Lick vs Riff
Difference between lick and riff is a topic of interest to all music enthusiasts. The concept of a Lick and how it differs from a Riff tends to be a grey area for most of us, particularly for all music enthusiasts. A Lick generally refers to a short musical pattern usually played by one musician or it can serve as a short improvisation by a soloist. It is an original idea. A Riff, on the other hand, is more a recurring musical pattern and it is usually rhythmic. Yet this general differentiation still somewhat leaves the contrast between the two blurred. A closer examination of the two terms is required.
What is a Lick?
A Lick is technically defined as a stock pattern or phrase that is used by musicians. Commonly heard in genres such as rock, jazz and blues, a Lick consists of a series of notes and is most often played by one musician. Think of it as a soloist’s very own musical innovation just for that particular point in the song. While a Lick is unique and usually one-of-a-kind, its exemplary nature often results in it been used in another song although in a somewhat varied and developed format. In that sense, a Lick does not make up the whole musical theme and hence is transferable to other songs.
Licks are famously associated with renowned guitarists. Red House by Jimmy Hendrix, for instance, contains a wonderful example of a Lick. For the more general music lovers, think of Sweet Home Alabama and that musical solo played by the guitar in between the verses of that song. Licks are basically used by soloists to enhance their song, to give it style and an extra bit of musical appeal. The advantage with a Lick is its flexibility in that it can be modified or completely taken out from the original work without drastically altering it. The song would still be the same. Another characteristic of a Lick is that it is not often repeated. If it is repeated, it is very minimal.
What is a Riff?
A Riff is fairly easy to identify than a Lick. It serves as the theme of a particular song, a musical pattern that resounds throughout the entire song. A Riff is that musical quote that sticks in your head. It is catchy and you often hear a Riff been played or tried out at music or guitar stores. Sometimes a Riff is developed during the course of a song in that it can be played on a different key and will sometimes include variations. Despite the changes, one is able t o distinctly recognise the main musical theme.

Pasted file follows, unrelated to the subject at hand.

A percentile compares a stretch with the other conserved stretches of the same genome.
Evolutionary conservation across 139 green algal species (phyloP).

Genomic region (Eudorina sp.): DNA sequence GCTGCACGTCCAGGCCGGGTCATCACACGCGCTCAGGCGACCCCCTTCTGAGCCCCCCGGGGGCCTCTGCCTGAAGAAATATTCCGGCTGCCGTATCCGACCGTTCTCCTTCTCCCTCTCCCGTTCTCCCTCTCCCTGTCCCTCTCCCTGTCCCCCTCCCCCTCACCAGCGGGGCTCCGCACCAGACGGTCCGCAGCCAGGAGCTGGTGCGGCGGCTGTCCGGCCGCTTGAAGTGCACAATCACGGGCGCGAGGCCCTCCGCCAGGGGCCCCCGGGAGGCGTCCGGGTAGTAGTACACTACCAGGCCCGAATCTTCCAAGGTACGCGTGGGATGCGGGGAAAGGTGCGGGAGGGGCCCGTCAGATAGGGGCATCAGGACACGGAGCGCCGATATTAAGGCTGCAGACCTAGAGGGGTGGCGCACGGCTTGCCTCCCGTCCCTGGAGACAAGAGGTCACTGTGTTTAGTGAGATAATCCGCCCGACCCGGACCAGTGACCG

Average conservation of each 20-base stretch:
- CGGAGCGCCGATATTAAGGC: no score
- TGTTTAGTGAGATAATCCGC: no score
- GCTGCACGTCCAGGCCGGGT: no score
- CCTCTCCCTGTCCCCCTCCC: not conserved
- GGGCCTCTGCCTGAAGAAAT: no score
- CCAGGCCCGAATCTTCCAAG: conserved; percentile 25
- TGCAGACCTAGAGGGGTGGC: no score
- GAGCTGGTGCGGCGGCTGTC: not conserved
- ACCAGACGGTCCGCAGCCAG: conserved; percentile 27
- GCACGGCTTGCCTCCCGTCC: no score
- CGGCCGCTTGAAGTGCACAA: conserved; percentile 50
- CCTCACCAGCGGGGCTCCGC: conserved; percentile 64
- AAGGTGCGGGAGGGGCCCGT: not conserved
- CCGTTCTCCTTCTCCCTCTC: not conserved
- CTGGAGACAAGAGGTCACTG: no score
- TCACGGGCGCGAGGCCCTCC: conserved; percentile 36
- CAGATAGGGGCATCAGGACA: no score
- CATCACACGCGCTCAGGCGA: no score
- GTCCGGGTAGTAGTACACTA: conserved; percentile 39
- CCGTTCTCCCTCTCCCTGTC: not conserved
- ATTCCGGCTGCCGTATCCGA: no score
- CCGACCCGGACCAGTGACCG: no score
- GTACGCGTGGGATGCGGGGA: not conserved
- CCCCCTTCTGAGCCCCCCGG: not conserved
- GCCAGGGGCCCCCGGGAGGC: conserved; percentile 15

A Riff is always associated with the song. For example, the Riffs from Back in the Black or Highway to Hell by AC/DC or Satisfaction by the Rolling Stones are iconic. So, if one hears either of those Riffs reproduced somewhere, it is automatically linked with those songs. A Riff is dubbed a musical quote because if the song is popular partly for its rhythmic pattern then it is quoted by others linking it to the original song. Like Licks, Riffs are most commonly found in the genres of rock and jazz. They are characterised by chord progressions or a mixture of single notes and chords, which serve as a background to the main melody. A Riff, therefore, is a core part of a song.
What is the difference between Lick and Riff?
• Licks usually consist of single-note phrase lines as opposed to Riffs that generally consist of repeated chord progressions.
• A Riff constitutes the main recurring theme or idea of the song; A Lick, on the other hand, is a short solo, a component of the song , and is often not repeated.
• A Lick can be played as a melody or a single phrase while a Riff is often a rhythmic pattern played throughout the song.
• Licks are often incomplete and constitute a part of a solo or portion of a Riff.
• A Lick is transferable to other songs. A Riff, however, cannot be removed from a song as it will change the song completely.